Kabul, a city of some 6 million, is now one of the most polluted cities in the world, ranking in the top of the list among other polluted capitals like New Delhi, Dhaka or Beijing.
Environmental issues in Afghanistan predate the political turmoil of the past few decades. Forests and wetlands have been depleted by centuries of grazing and farming, practices which have only increased with modern population growth.
The urban population has swelled in the past several years. Since 2002, over 5 million former refugees living in Iran have returned home to Afghanistan. Many of them settled in the capital Kabul, which also includes migrants that have come from drought-ravaged rural areas.
Air pollution constitutes a major problem in Afghanistan. The country’s reliance on inexpensive energy has created major issues. Most vehicles run on diesel fuel, and household energy often relies on burning wood and other materials. As a result, air pollution in urban areas is visible and may pose health issues.
A layer of thick smog and smoke continues to wrap Afghanistan’s capital every day. Old vehicles and electrical generator using poor quality fuels pump toxins into the air. Coal, garbage, plastic and rubber are burned by poor people at home, brick kilns, public baths and bakeries. Many apartment buildings have no proper sanitation system, and garbage is piled on roadsides and sidewalks.
The suffering victims majorly including children and elderly continue to experience the misery due to the poisoned air as people in the war-stricken areas burn whatever they can to keep warm in Kabul’s winters, with frequent sub-zero temperatures and snow.
At least 19,400 of the 2017 deaths are a result of household pollution. According to the State of Global Air survey, air pollution contributes to a loss of around two and a half years of life expectancy at birth.
Decades of war has aggravated the damage to Afghanistan’s environment and have made it a battle. Environmental issues are far down the list of priorities for a government struggling with basic rights such as security issues, rampant corruption and a sinking economy.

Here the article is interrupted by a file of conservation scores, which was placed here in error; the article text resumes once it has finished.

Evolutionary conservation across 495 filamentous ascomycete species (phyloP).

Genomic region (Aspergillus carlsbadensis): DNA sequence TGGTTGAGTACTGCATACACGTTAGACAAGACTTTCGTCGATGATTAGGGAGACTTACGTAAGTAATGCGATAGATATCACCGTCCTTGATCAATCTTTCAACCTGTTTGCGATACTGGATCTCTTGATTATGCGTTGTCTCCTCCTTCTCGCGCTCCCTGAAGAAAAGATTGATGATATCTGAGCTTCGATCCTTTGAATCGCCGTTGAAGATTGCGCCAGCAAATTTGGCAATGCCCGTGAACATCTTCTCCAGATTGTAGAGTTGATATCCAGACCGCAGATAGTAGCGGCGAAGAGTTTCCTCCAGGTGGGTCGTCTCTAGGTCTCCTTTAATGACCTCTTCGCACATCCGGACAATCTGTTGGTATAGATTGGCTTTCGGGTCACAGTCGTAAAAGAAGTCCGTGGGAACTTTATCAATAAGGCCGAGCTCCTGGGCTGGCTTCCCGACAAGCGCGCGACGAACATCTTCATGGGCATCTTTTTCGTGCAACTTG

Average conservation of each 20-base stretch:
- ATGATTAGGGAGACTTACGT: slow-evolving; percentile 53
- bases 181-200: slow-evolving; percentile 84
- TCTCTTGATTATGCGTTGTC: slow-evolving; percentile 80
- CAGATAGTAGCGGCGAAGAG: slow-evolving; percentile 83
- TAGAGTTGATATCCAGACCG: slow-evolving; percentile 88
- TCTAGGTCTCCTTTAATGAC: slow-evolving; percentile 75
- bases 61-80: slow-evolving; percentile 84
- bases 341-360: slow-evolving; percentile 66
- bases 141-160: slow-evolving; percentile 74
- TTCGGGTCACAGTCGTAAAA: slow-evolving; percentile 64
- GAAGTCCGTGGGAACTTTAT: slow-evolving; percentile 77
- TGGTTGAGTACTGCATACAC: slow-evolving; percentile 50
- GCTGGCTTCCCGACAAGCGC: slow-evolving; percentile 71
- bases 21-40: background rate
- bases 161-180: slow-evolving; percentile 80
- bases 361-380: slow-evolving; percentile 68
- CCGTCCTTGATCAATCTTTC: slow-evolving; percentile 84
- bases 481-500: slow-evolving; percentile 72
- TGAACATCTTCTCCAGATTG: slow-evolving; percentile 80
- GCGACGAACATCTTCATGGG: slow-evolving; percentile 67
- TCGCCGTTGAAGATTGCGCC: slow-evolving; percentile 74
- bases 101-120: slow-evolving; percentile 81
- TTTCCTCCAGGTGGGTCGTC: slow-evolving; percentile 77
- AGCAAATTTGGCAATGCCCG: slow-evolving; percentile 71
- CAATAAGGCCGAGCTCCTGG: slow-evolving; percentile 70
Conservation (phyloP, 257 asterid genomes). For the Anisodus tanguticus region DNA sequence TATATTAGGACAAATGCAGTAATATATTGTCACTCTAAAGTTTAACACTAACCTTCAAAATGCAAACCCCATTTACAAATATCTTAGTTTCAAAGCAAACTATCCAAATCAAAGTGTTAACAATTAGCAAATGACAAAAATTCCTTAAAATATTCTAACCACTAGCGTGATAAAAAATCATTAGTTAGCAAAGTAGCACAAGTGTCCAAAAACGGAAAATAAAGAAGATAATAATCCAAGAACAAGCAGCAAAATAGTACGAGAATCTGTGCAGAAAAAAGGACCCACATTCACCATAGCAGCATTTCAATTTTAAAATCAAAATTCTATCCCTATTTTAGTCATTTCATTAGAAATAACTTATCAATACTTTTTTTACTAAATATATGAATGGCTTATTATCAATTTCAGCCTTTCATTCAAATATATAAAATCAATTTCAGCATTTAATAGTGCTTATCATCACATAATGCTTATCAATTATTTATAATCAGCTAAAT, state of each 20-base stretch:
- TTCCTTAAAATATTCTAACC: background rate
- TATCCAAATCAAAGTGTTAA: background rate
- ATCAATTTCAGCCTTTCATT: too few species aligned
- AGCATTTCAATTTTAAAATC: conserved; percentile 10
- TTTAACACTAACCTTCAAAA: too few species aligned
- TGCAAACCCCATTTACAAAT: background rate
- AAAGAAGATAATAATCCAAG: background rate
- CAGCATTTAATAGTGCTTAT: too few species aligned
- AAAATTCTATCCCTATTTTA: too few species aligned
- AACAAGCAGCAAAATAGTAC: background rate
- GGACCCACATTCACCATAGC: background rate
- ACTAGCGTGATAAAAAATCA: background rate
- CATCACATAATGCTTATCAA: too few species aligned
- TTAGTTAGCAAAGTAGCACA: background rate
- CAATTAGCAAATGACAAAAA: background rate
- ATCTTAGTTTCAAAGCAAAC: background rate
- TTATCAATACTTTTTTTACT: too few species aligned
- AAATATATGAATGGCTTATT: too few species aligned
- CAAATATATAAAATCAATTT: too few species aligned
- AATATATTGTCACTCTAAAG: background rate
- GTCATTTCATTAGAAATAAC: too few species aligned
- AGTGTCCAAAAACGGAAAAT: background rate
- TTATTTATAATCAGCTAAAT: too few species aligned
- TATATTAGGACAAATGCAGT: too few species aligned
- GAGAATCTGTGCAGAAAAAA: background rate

Ezatullah Sediqi, deputy director for the National Environmental Protection Agency, mentioned “Three or four decades ago, it was a wish for people to come to Kabul and breath this air. But in the wars since, we lost our entire urban infrastructure for water, electricity, public transportation, green areas, and all these things.”
However, Kabul’s environmental department has launched a new program to control old vehicles, one significant source of pollution. Mohammad Kazim Humayoun, the department’s director said: “Fighting pollution is important as fighting terrorism.”
The Kabul municipality has appealed to the residents to stop burning garbage and instead use fuel in the freezing winters. The government has launched an environmental awareness campaign. Ads on TV, programs at schools and universities and sermons in mosques talk about pollution’s harm to society and tell listeners about steps to reduce it.
To increase the hardship, the fuel is either too expensive or not available for many in Kabul. Electrical heaters are too pricey for most, and power outages are frequent.
Doctors at Kabul’s Indira Gandhi Children’s Hospital mention that they’ve seen the numbers of patients with pollution-related illnesses increase. In the winter, hundreds of children a day sometimes come in, suffering from respiratory illnesses, according to hospital officials.
Dr. Saifullah Abassin, a specialist trainer at the hospital, said his ward has a capacity of 10 patients but often has three times that number.
Sediqi, a member of the NEPA, stated “ever since the first post-Taliban government in 2001, there was no planning on urban infrastructure, which left individuals to build on their own. Unfortunately, that led to unplanned development. So now we have numerous urban problems and challenges and organizational challenges, which is causing environmental pollution.”
With the city fighting its battle, the authority needs to take initiatives like encouraging the planting of trees and creating green spaces, as well as implementing a city master plan to stop unplanned development around the capital, often a source of pollution because of their lack of services.
With Inputs From Associated Press. Edited By EurAsian Times